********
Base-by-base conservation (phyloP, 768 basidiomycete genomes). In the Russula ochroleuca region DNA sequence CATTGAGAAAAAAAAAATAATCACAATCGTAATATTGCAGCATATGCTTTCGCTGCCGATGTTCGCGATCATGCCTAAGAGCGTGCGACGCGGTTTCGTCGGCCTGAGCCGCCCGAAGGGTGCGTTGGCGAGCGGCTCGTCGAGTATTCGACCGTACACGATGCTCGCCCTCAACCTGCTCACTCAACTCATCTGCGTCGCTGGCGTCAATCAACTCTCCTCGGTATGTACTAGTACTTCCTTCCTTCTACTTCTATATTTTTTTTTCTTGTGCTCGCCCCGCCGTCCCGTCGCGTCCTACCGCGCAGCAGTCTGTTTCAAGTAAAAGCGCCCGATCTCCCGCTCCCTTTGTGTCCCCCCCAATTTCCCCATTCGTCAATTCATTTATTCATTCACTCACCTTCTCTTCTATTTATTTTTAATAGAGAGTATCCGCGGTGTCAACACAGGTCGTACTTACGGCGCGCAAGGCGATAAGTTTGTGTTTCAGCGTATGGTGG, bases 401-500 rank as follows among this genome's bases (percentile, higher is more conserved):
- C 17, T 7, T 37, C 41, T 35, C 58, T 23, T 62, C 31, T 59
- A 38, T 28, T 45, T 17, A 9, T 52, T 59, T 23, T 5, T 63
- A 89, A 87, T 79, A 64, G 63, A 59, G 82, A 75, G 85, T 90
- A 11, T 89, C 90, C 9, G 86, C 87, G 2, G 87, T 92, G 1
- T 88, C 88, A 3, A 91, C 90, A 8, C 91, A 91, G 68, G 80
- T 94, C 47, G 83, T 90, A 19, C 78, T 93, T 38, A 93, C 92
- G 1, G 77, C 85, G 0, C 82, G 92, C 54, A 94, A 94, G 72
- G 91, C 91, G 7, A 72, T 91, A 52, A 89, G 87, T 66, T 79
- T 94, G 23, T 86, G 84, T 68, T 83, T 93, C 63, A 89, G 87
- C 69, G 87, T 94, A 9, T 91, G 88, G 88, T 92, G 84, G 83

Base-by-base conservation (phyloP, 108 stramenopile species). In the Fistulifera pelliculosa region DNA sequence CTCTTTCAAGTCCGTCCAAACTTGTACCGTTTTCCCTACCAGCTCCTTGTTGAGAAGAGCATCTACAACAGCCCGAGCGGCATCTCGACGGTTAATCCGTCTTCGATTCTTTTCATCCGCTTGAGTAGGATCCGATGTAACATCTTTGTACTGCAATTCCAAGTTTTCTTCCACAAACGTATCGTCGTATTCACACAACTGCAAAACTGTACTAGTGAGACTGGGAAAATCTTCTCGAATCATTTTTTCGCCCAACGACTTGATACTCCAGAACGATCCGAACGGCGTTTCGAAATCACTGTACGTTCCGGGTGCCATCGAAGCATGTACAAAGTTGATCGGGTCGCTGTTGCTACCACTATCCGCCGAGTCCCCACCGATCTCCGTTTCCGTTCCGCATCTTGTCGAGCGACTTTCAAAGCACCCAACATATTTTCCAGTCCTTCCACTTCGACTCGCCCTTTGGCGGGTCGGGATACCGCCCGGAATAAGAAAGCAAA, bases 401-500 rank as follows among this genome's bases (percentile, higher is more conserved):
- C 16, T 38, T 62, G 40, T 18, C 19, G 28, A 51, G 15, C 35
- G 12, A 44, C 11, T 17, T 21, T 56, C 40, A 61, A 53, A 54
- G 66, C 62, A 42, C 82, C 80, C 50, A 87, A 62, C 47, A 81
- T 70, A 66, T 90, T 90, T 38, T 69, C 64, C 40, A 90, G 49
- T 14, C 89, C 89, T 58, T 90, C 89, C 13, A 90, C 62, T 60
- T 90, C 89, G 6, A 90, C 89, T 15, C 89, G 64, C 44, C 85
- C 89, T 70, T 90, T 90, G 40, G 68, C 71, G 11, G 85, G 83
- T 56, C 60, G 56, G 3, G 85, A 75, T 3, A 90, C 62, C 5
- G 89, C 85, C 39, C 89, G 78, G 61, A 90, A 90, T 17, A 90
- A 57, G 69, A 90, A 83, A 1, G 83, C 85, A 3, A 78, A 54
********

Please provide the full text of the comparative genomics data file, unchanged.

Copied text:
Base-by-base conservation (phyloP, 768 basidiomycete genomes). In the Russula ochroleuca region DNA sequence CATTGAGAAAAAAAAAATAATCACAATCGTAATATTGCAGCATATGCTTTCGCTGCCGATGTTCGCGATCATGCCTAAGAGCGTGCGACGCGGTTTCGTCGGCCTGAGCCGCCCGAAGGGTGCGTTGGCGAGCGGCTCGTCGAGTATTCGACCGTACACGATGCTCGCCCTCAACCTGCTCACTCAACTCATCTGCGTCGCTGGCGTCAATCAACTCTCCTCGGTATGTACTAGTACTTCCTTCCTTCTACTTCTATATTTTTTTTTCTTGTGCTCGCCCCGCCGTCCCGTCGCGTCCTACCGCGCAGCAGTCTGTTTCAAGTAAAAGCGCCCGATCTCCCGCTCCCTTTGTGTCCCCCCCAATTTCCCCATTCGTCAATTCATTTATTCATTCACTCACCTTCTCTTCTATTTATTTTTAATAGAGAGTATCCGCGGTGTCAACACAGGTCGTACTTACGGCGCGCAAGGCGATAAGTTTGTGTTTCAGCGTATGGTGG, bases 401-500 rank as follows among this genome's bases (percentile, higher is more conserved):
- C 17, T 7, T 37, C 41, T 35, C 58, T 23, T 62, C 31, T 59
- A 38, T 28, T 45, T 17, A 9, T 52, T 59, T 23, T 5, T 63
- A 89, A 87, T 79, A 64, G 63, A 59, G 82, A 75, G 85, T 90
- A 11, T 89, C 90, C 9, G 86, C 87, G 2, G 87, T 92, G 1
- T 88, C 88, A 3, A 91, C 90, A 8, C 91, A 91, G 68, G 80
- T 94, C 47, G 83, T 90, A 19, C 78, T 93, T 38, A 93, C 92
- G 1, G 77, C 85, G 0, C 82, G 92, C 54, A 94, A 94, G 72
- G 91, C 91, G 7, A 72, T 91, A 52, A 89, G 87, T 66, T 79
- T 94, G 23, T 86, G 84, T 68, T 83, T 93, C 63, A 89, G 87
- C 69, G 87, T 94, A 9, T 91, G 88, G 88, T 92, G 84, G 83

Base-by-base conservation (phyloP, 108 stramenopile species). In the Fistulifera pelliculosa region DNA sequence CTCTTTCAAGTCCGTCCAAACTTGTACCGTTTTCCCTACCAGCTCCTTGTTGAGAAGAGCATCTACAACAGCCCGAGCGGCATCTCGACGGTTAATCCGTCTTCGATTCTTTTCATCCGCTTGAGTAGGATCCGATGTAACATCTTTGTACTGCAATTCCAAGTTTTCTTCCACAAACGTATCGTCGTATTCACACAACTGCAAAACTGTACTAGTGAGACTGGGAAAATCTTCTCGAATCATTTTTTCGCCCAACGACTTGATACTCCAGAACGATCCGAACGGCGTTTCGAAATCACTGTACGTTCCGGGTGCCATCGAAGCATGTACAAAGTTGATCGGGTCGCTGTTGCTACCACTATCCGCCGAGTCCCCACCGATCTCCGTTTCCGTTCCGCATCTTGTCGAGCGACTTTCAAAGCACCCAACATATTTTCCAGTCCTTCCACTTCGACTCGCCCTTTGGCGGGTCGGGATACCGCCCGGAATAAGAAAGCAAA, bases 401-500 rank as follows among this genome's bases (percentile, higher is more conserved):
- C 16, T 38, T 62, G 40, T 18, C 19, G 28, A 51, G 15, C 35
- G 12, A 44, C 11, T 17, T 21, T 56, C 40, A 61, A 53, A 54
- G 66, C 62, A 42, C 82, C 80, C 50, A 87, A 62, C 47, A 81
- T 70, A 66, T 90, T 90, T 38, T 69, C 64, C 40, A 90, G 49
- T 14, C 89, C 89, T 58, T 90, C 89, C 13, A 90, C 62, T 60
- T 90, C 89, G 6, A 90, C 89, T 15, C 89, G 64, C 44, C 85
- C 89, T 70, T 90, T 90, G 40, G 68, C 71, G 11, G 85, G 83
- T 56, C 60, G 56, G 3, G 85, A 75, T 3, A 90, C 62, C 5
- G 89, C 85, C 39, C 89, G 78, G 61, A 90, A 90, T 17, A 90
- A 57, G 69, A 90, A 83, A 1, G 83, C 85, A 3, A 78, A 54